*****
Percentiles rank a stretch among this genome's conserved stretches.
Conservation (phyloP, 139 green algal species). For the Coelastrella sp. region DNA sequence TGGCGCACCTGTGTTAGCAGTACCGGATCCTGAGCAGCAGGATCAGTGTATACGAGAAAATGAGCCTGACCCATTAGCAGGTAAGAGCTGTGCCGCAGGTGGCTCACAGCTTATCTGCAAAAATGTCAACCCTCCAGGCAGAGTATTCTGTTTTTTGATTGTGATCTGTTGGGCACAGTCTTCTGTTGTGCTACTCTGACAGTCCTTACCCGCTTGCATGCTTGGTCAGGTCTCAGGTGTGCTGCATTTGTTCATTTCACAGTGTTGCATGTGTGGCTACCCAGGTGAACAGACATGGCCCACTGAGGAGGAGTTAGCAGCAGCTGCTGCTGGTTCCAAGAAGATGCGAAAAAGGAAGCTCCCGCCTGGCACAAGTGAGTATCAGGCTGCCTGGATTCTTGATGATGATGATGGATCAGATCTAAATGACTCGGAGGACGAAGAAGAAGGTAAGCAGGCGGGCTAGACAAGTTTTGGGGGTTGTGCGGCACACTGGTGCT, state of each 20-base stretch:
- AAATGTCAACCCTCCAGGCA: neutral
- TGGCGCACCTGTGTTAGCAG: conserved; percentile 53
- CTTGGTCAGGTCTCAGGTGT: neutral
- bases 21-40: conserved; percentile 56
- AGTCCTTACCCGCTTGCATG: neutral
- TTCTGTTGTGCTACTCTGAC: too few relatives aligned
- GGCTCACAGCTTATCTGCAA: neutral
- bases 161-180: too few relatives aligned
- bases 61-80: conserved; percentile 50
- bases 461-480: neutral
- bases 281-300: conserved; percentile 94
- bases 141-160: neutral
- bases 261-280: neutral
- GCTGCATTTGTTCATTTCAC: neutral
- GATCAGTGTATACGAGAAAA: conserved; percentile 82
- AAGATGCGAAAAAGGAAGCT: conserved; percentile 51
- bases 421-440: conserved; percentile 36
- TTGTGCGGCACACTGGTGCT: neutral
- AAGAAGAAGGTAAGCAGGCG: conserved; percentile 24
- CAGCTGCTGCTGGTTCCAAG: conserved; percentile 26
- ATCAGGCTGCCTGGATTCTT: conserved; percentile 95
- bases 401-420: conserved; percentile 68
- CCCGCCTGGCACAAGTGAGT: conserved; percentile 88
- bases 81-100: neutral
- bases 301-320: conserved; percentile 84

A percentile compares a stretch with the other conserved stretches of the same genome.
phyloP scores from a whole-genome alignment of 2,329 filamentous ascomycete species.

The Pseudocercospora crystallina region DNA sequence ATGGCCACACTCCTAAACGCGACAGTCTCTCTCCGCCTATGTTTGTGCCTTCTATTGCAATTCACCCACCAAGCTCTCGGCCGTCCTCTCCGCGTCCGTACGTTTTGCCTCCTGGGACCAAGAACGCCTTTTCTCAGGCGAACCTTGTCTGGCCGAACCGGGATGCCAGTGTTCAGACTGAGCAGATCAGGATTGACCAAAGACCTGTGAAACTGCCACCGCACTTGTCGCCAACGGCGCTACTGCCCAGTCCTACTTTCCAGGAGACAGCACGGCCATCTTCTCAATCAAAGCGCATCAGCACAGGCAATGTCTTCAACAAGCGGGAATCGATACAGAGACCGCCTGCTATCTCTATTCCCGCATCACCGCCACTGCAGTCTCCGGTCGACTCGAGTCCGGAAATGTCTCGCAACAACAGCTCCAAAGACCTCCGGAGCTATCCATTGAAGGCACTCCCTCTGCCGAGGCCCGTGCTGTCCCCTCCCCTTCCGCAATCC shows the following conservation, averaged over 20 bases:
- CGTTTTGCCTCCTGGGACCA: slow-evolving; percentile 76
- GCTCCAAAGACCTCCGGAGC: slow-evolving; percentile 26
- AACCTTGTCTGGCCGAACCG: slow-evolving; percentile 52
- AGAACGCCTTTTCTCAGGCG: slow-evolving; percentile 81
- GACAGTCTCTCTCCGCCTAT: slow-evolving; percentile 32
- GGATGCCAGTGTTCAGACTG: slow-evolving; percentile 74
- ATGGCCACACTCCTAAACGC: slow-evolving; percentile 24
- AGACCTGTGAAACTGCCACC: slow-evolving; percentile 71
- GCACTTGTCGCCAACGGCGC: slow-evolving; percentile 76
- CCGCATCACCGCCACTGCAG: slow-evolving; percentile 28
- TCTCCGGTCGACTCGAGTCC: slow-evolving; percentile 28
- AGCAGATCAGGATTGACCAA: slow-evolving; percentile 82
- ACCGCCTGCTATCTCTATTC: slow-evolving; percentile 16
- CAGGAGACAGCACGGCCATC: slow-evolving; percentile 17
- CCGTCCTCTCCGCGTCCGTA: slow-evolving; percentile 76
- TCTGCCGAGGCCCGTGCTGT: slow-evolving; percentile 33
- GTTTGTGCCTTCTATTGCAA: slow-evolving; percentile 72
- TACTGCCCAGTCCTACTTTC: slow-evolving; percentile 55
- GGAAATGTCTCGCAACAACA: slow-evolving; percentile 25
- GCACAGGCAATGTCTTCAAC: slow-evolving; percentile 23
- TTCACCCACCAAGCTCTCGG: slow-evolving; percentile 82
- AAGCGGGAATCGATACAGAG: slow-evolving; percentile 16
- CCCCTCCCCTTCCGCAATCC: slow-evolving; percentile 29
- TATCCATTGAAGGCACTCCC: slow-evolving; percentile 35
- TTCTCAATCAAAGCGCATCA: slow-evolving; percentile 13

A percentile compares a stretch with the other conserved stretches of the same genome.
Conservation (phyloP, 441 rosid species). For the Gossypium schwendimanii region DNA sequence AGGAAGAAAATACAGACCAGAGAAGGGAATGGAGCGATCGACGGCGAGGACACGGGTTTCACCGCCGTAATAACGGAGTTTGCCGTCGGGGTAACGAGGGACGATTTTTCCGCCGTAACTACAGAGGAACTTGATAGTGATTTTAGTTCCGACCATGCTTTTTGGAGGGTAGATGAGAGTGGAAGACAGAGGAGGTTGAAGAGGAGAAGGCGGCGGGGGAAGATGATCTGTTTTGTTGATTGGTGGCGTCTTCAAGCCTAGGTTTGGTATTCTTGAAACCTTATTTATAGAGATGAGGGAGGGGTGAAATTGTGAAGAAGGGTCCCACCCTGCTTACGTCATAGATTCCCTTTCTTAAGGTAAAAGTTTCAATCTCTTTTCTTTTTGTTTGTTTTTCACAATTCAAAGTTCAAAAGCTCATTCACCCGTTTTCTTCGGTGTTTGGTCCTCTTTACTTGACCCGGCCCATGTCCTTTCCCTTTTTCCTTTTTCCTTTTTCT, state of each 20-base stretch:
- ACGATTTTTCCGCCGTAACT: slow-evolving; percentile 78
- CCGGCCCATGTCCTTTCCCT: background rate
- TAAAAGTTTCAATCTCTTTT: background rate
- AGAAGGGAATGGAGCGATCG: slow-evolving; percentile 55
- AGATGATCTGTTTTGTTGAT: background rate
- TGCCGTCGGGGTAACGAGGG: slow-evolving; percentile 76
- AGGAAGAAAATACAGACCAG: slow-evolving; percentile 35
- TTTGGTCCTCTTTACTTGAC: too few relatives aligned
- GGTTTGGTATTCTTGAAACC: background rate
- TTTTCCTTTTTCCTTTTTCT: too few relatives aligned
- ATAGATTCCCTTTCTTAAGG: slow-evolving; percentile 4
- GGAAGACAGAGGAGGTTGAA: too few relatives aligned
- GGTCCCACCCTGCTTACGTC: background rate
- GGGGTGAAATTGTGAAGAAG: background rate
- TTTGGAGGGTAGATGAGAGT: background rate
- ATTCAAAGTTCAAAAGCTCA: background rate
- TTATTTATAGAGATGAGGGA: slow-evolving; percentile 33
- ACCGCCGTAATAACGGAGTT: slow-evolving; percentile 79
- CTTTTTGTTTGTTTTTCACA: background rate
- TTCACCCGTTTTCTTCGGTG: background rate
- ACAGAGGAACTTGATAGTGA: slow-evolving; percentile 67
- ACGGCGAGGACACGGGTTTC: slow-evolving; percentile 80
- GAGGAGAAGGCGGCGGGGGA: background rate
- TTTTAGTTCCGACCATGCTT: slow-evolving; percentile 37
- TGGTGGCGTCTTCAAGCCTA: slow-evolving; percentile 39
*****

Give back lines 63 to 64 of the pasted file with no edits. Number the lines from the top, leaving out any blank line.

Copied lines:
- TGCCGTCGGGGTAACGAGGG: slow-evolving; percentile 76
- AGGAAGAAAATACAGACCAG: slow-evolving; percentile 35